Chase Headley: From Overrated to Underrated?

It’s probably hard to overstate just how hyped Chase Headley was after his massive 2012, isn’t it? Were it not for the presence of Miguel Cabrera at the hot corner, Headley would have been the best hitting third baseman that season, thanks to his 31 homers, 115 RBI, and 17 steals. While there was something to be said for the fact that a ridiculous second-half hot streak was unsustainable and that he’d hit just 4 homers the year before, it was hard to see him not continuing to be very good in 2013, especially since the fences were coming in at Petco.

And then… *thwomp.* Headley’s home runs fell from 31 to 13.  His RBI dropped by more than half, to just 50, his batting average fell to a career-low .250, and for the first time in a full season, he stole fewer than 10 bases.

Anybody who had used a high draft pick on Headley or were otherwise counting on him walked away sorely disappointed, as he fell all the way to #20 on our end of season rankings.  So what was it? Was he seeing the downside of that late 2012 hot streak? Was he never that good in the first place?

From this point of view, there’s good news here: by all accounts, Headley was never fully healthy in 2013. It may seem weird to say “it’s okay, he was hurt!” but if you’re looking for reasons why he didn’t perform, that’s a good place to start. The first injury was obvious, because it prevented him from starting the season — he fractured his left thumb in a spring game and didn’t make his debut until April 17.

For a while, that was fine. Headley was hitting .296/.402/.500 after his first month of play, but it went downhill quickly after that. Headley hit just .183/.270/.257 in June, and had a mere three homers in June, July, and August, before a September hot streak made his numbers look slightly more presentable.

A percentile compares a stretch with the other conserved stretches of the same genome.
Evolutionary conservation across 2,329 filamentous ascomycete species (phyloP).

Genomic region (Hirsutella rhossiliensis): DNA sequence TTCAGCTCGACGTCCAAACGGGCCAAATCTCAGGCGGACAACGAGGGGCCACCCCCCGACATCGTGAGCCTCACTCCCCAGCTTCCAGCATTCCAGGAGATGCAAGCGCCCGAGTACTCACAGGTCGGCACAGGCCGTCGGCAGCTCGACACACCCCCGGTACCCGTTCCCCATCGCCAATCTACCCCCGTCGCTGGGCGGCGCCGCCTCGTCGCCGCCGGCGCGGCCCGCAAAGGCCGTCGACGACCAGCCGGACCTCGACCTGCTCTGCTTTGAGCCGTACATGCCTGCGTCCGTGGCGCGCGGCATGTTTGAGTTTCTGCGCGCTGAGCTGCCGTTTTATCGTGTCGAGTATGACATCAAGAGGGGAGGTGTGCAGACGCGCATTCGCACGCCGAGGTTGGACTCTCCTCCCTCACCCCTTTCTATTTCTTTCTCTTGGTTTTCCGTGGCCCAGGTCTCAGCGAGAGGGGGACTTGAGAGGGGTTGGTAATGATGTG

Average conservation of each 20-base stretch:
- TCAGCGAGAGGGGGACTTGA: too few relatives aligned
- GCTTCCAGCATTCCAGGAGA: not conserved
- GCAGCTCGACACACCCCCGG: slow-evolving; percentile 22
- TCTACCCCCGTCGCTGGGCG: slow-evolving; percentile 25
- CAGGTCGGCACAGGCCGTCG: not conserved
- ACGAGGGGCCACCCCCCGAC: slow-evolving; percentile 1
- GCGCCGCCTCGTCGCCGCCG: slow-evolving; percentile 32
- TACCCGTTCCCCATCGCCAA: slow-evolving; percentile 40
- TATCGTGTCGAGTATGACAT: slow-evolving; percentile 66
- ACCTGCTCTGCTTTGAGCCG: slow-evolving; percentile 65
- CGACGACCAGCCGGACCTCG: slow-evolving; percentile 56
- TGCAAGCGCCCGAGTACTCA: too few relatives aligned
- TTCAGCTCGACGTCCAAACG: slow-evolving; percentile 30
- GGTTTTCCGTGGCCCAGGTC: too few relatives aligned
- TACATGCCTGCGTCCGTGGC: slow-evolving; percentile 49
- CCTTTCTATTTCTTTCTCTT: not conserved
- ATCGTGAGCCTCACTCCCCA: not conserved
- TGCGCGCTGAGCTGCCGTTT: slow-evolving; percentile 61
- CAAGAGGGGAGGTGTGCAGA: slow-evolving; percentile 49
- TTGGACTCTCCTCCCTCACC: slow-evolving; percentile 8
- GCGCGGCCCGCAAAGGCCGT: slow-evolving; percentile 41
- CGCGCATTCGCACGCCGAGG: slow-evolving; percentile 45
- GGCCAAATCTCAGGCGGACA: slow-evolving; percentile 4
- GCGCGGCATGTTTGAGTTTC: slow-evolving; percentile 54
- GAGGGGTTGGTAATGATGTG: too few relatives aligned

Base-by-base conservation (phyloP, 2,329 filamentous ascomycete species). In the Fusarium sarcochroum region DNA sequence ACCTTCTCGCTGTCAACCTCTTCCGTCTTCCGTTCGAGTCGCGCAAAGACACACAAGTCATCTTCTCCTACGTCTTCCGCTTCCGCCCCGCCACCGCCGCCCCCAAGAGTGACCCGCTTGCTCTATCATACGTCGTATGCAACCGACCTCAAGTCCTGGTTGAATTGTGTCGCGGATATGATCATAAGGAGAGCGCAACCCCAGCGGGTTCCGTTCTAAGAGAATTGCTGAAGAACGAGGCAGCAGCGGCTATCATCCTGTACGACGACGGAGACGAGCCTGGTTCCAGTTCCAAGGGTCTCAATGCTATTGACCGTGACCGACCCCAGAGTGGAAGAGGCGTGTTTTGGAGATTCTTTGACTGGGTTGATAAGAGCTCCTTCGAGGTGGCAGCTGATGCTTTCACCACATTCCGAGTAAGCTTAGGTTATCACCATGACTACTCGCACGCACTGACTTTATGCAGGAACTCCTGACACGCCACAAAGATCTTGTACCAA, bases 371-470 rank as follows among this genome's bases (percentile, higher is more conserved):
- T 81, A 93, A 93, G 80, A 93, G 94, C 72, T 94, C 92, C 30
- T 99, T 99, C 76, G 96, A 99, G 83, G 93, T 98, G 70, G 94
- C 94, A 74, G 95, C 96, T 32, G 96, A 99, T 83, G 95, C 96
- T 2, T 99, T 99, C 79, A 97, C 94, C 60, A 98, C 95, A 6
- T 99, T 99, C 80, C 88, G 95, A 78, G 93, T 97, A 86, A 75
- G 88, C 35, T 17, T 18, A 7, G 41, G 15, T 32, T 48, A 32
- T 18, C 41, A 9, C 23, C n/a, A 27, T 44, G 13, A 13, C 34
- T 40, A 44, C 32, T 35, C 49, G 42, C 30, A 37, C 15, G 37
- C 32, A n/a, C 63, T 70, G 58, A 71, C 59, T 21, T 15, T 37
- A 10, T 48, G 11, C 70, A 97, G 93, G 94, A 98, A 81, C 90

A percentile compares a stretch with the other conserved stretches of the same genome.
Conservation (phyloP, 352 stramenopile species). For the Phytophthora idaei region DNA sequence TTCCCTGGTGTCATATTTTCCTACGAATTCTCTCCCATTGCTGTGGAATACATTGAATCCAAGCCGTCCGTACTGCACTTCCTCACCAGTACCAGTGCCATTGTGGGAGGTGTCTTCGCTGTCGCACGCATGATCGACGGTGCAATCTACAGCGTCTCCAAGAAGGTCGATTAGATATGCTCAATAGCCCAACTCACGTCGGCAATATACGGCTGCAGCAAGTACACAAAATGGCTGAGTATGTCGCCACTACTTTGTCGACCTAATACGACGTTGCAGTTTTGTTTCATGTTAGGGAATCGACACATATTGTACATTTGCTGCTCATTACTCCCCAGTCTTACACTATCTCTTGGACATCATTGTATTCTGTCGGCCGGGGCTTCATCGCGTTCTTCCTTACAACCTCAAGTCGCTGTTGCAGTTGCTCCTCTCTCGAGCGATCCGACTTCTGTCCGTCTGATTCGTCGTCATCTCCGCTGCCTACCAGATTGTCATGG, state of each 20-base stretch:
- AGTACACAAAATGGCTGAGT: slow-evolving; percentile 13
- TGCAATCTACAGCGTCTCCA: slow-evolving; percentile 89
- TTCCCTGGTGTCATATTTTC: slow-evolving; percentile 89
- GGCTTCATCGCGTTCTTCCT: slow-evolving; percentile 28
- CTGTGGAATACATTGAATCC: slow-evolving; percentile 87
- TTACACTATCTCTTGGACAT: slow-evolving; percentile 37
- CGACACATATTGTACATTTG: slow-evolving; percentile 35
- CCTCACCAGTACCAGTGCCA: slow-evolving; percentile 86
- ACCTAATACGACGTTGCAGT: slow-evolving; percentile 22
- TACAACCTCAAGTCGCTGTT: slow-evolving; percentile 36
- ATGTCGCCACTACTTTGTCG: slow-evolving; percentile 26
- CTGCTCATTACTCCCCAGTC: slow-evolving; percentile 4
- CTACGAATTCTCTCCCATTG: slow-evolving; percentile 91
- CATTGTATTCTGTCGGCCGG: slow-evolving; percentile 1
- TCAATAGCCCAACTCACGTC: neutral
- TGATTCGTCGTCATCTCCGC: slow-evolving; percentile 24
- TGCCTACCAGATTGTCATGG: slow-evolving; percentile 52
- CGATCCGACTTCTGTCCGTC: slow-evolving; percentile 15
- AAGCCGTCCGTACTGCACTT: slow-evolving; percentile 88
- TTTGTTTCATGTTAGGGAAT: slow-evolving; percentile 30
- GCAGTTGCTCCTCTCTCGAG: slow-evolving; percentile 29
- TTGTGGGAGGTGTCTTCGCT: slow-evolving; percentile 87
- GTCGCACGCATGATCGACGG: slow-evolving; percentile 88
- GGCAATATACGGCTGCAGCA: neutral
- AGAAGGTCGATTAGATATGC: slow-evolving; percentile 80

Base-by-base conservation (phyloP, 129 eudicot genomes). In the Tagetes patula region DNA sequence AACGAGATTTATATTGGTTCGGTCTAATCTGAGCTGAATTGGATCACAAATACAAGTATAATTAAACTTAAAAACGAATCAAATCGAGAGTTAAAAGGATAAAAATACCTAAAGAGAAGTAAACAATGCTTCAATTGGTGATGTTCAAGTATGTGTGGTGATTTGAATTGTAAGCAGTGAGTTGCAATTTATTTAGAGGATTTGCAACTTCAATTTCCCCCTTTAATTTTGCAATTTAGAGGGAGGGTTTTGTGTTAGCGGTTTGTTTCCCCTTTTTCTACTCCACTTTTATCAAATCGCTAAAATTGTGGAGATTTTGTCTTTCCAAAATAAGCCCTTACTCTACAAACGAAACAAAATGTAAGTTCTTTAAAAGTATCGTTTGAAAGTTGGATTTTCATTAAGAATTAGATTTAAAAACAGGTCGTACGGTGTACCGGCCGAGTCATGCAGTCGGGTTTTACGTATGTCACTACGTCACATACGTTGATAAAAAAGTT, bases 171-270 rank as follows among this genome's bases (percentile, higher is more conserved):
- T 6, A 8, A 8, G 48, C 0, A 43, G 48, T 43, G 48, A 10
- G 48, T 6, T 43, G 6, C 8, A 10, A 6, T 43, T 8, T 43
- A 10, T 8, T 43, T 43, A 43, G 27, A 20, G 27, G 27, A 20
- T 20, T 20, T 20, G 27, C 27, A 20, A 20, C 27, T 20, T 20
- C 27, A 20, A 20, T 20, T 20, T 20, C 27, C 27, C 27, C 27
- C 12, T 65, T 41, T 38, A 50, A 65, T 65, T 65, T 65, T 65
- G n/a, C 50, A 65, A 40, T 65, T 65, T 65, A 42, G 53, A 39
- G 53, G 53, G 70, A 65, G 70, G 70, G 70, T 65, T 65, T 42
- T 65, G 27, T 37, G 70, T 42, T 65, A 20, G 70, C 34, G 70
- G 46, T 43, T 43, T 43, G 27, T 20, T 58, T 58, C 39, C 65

But, as we soon found out after the season, there was more to the story, when we found out that Headley would require left knee surgery to fix a joint that had been bothering him “since Spring Training”, and it’s incredibly difficult to believe that it had no effect on his year.

Still, if you look at the metrics, 2013 Headley wasn’t entirely different than career-average Headley. His .330 wOBA was just a touch under his .337 career mark, and his HR/FB of 10.9% was basically on target. He actually sacrificed some grounders for line drives, which is a good thing, and his BB and K rates were all but normal.

So the main difference here is that he couldn’t maintain his 2012 HR/FB rate of 21.4% — and let’s be honest, that was never happening — and his steals and BABIP were down from usual. It’s pretty easy to think that those two things are connected to his knee and his thumb, and that’s why I like him as a bounceback candidate in 2014, if only because his inability to repeat his 2012 got people so, so down on him.

However, if you’re expecting another 2012, you’re going to be disappointed. Headley’s not a superstar, and he’s not Cabrera or David Wright. He is an above-average fantasy third baseman when healthy, and should be valued as such.



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Mike Petriello used to write here, and now he does not. Find him at @mike_petriello or MLB.com.


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FeslenR
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FeslenR

Also, the dearth of quality 3b in the majors isn’t exactly brimming….might as well draft Headley Lamarr in the earlier rounds and hope he returns to form.

Ruki Motomiya
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Ruki Motomiya

I’d be more inclined to go after Todd Frazier.

lesmash
Member
Member
lesmash

I think an early round pick is too much for Headley right now. The recency effect should keep his value down to somewhere in the 8th or 9th round or so . . . you could go a tick in either direction and I won’t argue with you. So, ~ pick 100 feels right to me. If you spend your 5th or 6th rounder on him, even if he performs like that I think you’ll have overpaid. The hope has to be to get him with your 9th or 10th rounder because you have some built-in margin for error there. Personally, I just don’t see any value there using an early pick.

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